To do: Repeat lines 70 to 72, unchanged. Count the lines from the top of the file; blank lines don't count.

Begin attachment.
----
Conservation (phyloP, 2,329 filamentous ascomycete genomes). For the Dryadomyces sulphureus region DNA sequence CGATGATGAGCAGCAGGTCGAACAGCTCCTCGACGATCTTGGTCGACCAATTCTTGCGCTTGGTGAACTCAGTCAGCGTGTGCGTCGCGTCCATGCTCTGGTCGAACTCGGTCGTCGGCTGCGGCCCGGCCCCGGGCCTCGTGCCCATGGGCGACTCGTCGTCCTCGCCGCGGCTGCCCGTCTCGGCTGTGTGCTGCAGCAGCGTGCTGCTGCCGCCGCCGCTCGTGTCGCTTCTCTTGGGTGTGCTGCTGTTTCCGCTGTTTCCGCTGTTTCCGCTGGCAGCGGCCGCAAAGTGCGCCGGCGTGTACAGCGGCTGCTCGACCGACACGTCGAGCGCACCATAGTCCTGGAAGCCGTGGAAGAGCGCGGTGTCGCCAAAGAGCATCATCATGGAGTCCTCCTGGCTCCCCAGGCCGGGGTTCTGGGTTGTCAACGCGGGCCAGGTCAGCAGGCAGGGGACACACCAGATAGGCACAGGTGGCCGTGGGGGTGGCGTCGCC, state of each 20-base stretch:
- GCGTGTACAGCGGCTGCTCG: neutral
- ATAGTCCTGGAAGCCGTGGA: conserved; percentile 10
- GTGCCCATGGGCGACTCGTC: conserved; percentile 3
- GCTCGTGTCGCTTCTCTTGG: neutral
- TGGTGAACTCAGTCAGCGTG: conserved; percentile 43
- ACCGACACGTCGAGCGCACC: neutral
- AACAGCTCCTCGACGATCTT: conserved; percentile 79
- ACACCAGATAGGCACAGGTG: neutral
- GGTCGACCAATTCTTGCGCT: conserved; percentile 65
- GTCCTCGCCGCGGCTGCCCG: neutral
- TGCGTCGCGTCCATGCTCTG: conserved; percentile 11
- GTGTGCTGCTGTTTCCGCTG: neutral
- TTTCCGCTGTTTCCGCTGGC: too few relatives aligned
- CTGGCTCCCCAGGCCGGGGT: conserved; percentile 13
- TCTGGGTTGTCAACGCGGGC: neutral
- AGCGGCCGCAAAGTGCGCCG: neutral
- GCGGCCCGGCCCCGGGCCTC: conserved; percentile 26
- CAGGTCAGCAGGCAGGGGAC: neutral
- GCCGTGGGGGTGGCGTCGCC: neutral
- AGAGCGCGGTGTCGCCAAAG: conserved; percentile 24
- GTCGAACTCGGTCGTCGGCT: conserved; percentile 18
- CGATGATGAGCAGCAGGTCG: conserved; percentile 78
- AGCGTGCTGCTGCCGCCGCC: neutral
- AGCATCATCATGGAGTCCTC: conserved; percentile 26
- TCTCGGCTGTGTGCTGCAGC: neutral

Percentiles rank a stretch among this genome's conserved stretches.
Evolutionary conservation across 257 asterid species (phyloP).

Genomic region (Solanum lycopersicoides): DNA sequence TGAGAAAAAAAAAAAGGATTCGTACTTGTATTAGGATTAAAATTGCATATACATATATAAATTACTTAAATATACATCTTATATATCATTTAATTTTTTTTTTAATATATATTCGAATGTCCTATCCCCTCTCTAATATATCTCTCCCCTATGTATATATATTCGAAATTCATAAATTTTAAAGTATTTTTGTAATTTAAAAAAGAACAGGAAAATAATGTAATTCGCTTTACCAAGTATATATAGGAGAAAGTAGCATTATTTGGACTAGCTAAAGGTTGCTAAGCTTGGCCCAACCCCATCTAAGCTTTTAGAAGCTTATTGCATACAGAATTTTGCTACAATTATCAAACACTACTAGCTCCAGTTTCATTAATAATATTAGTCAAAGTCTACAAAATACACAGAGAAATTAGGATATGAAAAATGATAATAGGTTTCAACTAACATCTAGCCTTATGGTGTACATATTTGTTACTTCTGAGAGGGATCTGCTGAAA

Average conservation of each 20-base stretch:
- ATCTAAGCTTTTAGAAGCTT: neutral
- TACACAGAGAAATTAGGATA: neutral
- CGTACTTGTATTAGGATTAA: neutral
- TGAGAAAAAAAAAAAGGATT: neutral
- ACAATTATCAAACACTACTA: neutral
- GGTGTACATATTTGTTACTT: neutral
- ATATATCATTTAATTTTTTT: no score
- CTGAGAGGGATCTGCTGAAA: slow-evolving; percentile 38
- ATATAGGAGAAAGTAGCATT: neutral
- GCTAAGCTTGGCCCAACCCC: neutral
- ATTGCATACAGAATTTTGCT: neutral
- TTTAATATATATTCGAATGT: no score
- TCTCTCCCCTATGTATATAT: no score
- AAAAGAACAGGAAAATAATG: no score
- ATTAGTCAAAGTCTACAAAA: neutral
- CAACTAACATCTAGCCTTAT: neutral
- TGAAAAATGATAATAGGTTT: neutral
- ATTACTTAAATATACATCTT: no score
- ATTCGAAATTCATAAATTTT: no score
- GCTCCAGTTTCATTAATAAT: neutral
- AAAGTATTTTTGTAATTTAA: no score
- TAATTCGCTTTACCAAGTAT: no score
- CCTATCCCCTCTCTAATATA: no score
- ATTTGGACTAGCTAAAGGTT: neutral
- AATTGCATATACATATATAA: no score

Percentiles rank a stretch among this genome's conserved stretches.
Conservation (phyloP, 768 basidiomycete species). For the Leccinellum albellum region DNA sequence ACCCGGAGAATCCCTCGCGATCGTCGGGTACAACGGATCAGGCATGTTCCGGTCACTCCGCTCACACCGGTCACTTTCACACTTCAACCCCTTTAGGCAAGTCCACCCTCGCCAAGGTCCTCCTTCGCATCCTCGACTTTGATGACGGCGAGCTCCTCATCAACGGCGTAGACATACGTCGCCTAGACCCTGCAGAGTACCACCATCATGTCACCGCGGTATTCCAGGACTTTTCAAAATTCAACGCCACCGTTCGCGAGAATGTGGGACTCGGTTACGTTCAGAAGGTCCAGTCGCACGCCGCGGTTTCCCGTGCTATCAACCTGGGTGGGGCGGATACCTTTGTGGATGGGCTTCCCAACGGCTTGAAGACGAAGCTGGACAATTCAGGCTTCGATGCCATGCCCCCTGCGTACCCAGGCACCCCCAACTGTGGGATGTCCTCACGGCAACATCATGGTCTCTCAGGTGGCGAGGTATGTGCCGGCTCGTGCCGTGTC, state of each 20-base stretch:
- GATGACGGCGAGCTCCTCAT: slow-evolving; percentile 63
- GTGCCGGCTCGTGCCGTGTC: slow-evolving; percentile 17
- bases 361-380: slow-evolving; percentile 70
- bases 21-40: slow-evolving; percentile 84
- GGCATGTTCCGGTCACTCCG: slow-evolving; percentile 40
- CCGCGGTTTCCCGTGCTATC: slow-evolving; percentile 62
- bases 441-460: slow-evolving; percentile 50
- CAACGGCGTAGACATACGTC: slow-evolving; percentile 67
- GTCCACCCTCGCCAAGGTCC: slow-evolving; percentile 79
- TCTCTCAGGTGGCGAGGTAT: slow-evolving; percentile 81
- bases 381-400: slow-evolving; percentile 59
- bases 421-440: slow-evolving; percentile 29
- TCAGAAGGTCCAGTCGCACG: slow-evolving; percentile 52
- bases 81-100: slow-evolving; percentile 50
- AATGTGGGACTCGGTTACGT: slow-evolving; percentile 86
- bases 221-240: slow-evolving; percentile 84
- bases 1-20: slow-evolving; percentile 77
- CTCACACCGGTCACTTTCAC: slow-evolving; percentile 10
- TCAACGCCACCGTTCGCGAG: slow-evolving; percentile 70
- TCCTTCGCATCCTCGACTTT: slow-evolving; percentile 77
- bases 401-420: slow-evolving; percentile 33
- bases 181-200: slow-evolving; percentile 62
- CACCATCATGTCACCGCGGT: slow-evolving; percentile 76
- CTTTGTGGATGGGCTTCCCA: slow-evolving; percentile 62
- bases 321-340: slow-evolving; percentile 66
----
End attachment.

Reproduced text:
- TCAGAAGGTCCAGTCGCACG: slow-evolving; percentile 52
- bases 81-100: slow-evolving; percentile 50
- AATGTGGGACTCGGTTACGT: slow-evolving; percentile 86